Rap music and sneaker launches share a common thread: storytelling. Artist IDK — short for Ignorantly Delivering Knowledge — resonates with this, given that he’s made a name for himself by weaving deeply personal themes into his records, which include tunes made alongside artists like Pharrell, T-Pain, Offset and Young Thug. In the same way he appreciates the science behind meshing bass-knocking beats and emotional lyrics to string together the perfect song, he realizes that the messaging and marketing blended with the perfect color palette and design are what really gives a shoe its charm.
Growing up in Prince George’s County, Maryland, he found himself recognizing the impact of regional staples like New Balance runners and retro Nike silhouettes like Foamposites and ACG Goadomes. However, when it comes to the myriad of sneakers in his collection, there’s no other offering that he holds on as high of a pedestal as the Air Jordan 4.
Hot off the heels of his newly-released single “Radioactive,” Hypebeast had the opportunity to catch up with IDK to discuss how he was introduced to the Air Jordan 4, his experience being part of the Nike family and the nuances of DMV style.
Who or what got you into sneakers?
One of my childhood best friends. I remember being into clothes and sneakers growing up, but it was him that actually guided me to go on websites like Flight Club and understand different silhouettes, the difference between Dunks and Nike SB Dunks, things like that. Additionally, I would always get made fun of in school for either beating up my sneakers or not having the latest ones, and that also pushed me to want to dress better.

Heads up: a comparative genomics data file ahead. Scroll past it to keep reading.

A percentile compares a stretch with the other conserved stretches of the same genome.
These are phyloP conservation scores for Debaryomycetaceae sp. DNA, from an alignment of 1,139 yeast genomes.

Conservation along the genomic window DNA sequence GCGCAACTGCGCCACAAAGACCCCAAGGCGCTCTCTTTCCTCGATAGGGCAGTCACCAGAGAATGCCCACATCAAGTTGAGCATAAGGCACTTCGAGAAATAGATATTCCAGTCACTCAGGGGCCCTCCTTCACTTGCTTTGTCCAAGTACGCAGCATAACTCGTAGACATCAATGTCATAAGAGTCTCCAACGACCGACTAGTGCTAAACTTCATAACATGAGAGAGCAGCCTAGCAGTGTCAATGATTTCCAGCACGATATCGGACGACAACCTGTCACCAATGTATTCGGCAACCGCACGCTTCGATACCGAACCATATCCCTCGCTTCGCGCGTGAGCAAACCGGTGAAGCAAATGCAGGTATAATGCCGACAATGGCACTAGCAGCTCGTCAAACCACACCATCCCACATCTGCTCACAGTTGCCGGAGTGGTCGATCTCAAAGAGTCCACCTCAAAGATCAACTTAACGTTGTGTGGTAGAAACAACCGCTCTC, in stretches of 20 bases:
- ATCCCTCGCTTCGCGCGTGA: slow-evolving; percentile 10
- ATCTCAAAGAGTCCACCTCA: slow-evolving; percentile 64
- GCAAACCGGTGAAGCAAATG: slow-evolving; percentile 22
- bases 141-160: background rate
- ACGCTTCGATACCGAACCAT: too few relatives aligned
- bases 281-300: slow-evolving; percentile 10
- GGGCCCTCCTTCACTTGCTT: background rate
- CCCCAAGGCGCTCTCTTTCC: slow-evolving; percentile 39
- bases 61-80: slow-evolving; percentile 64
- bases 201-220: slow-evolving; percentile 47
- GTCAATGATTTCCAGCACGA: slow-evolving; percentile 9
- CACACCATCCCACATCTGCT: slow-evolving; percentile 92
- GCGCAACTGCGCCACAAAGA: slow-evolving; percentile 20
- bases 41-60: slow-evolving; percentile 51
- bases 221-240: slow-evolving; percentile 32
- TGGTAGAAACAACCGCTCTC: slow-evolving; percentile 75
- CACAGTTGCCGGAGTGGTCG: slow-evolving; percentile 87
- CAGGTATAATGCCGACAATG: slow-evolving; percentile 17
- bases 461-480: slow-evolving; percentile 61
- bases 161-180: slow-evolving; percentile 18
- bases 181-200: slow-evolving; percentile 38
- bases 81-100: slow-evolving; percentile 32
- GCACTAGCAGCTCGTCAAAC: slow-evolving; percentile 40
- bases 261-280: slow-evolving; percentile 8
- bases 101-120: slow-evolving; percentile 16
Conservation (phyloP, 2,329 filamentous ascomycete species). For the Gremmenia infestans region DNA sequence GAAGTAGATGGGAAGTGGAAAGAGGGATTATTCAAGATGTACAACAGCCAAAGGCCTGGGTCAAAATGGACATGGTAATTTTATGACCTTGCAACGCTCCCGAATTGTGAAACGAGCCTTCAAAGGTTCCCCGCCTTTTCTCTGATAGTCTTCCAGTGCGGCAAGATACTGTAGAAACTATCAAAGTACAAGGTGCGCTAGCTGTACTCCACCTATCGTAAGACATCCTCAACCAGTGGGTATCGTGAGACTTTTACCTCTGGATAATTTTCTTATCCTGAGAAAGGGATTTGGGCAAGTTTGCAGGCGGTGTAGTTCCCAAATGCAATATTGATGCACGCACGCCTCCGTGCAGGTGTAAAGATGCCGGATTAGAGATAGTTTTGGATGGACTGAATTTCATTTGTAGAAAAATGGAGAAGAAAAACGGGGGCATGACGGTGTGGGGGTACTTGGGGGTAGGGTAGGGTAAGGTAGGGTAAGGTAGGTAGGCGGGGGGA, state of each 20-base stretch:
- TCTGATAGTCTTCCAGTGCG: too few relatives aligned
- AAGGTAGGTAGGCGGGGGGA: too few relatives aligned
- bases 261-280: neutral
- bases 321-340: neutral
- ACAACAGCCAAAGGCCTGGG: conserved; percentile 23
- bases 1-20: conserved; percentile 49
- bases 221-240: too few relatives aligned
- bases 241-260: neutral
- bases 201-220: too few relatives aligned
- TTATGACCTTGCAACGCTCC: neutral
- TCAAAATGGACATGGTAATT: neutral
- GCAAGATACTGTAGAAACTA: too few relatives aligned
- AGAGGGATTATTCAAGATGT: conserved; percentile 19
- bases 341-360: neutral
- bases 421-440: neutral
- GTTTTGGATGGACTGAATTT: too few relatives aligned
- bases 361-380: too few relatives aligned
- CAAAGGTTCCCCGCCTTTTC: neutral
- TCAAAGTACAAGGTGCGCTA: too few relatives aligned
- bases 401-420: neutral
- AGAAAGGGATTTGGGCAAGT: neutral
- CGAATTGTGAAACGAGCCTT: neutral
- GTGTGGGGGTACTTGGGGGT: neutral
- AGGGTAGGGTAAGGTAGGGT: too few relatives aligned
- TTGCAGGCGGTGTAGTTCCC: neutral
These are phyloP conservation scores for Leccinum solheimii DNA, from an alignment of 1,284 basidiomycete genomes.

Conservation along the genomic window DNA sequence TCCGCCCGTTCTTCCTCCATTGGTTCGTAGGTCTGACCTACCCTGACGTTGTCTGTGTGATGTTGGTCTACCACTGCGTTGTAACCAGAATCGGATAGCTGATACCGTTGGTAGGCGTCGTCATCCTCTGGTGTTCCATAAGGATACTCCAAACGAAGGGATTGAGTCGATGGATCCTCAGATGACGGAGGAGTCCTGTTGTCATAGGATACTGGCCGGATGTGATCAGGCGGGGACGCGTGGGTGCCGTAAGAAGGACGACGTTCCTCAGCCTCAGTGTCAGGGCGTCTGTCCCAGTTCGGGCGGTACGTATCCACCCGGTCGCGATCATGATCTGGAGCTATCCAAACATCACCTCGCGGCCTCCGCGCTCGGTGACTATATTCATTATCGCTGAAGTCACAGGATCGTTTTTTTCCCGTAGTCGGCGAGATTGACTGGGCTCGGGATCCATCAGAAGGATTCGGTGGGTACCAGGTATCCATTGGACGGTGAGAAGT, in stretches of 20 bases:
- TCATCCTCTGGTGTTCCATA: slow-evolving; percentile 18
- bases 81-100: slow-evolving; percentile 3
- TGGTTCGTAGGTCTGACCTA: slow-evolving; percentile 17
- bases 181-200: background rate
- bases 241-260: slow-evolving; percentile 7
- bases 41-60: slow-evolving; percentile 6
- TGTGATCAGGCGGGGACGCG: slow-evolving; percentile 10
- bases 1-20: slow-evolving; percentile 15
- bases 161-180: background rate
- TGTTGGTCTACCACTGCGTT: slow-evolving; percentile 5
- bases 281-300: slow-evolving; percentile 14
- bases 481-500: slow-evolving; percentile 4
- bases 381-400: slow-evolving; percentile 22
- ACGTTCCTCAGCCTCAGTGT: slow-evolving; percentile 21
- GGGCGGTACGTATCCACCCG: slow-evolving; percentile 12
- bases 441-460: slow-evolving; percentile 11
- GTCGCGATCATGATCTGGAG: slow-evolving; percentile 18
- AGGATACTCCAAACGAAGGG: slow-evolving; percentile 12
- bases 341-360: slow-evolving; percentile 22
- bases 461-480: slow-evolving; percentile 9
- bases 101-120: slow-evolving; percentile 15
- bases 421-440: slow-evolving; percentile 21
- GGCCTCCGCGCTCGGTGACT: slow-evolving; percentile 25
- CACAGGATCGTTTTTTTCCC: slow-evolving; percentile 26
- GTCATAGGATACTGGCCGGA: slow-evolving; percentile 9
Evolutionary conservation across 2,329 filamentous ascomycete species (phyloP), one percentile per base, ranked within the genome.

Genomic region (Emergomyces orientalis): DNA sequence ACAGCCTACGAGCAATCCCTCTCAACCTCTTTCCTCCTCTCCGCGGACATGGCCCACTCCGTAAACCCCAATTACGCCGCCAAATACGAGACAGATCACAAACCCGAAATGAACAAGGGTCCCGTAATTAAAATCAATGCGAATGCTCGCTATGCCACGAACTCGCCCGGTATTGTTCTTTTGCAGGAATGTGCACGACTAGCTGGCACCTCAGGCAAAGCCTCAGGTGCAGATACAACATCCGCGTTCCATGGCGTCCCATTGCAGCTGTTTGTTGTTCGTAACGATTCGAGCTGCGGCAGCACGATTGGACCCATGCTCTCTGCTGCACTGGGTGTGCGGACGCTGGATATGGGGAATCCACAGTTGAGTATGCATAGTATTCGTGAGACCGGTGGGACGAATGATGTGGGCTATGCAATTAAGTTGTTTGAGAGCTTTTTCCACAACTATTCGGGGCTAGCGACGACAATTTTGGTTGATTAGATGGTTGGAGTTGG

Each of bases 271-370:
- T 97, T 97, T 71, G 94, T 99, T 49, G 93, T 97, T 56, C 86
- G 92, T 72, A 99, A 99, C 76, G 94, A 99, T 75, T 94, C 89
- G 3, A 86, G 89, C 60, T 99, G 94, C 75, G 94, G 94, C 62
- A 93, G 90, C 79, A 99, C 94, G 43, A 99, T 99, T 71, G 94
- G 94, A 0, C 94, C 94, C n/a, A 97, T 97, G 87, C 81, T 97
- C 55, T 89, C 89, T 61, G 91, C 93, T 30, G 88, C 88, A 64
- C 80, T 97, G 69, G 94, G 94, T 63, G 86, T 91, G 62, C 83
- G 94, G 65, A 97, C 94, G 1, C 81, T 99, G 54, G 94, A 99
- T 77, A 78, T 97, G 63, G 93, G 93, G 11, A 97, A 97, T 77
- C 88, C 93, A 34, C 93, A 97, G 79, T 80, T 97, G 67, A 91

What exactly were you getting clowned on for wearing?
I had good Jordans and Nikes, but I would only have one or two pairs at the time so I was just beating them up whereas my friends around me were always getting the latest drops.
“Eventually I got to wear [my Air Jordan 4s] to school and I just remember the reaction of everybody when I came to school with those shoes on, it was a feeling that I’d had never had before. I clearly had the best kicks at school that day.”
What was sneaker culture like for you growing up in PG County?
Sneakers were huge in the [greater] D.C. area. Silhouettes like Foamposites and the ACG Goadome had a chokehold on the culture. It was mandatory that you had a pair of New Balances and ACG Boots, but if you really had money then you were flexing the newest Jordan and Foamposite drops.
You chose to highlight the Air Jordan 4 for this feature. Do you remember the first time you laid eyes on the AJ4 and what your reaction was?
My love for the Air Jordan 4 came organically. I remember being in seventh grade, coming home from school one day and seeing a silver Jordan box in my mother’s room that had the “White Cement” colorway. It had an orange Nike Air tag, and back then I didn’t even know that Nike made Jordans. Hee was going to give them to me, but I kept getting in trouble and my mom kept them from me for awhile. Eventually I got to wear them to school and I just remember the reaction of everybody when I came to school with those shoes on, it was a feeling that I’d had never had before. I clearly had the best kicks at school that day.
Would you say that you’re more a fan of the design, the classic colorways, its association with Jordan or a mix of all?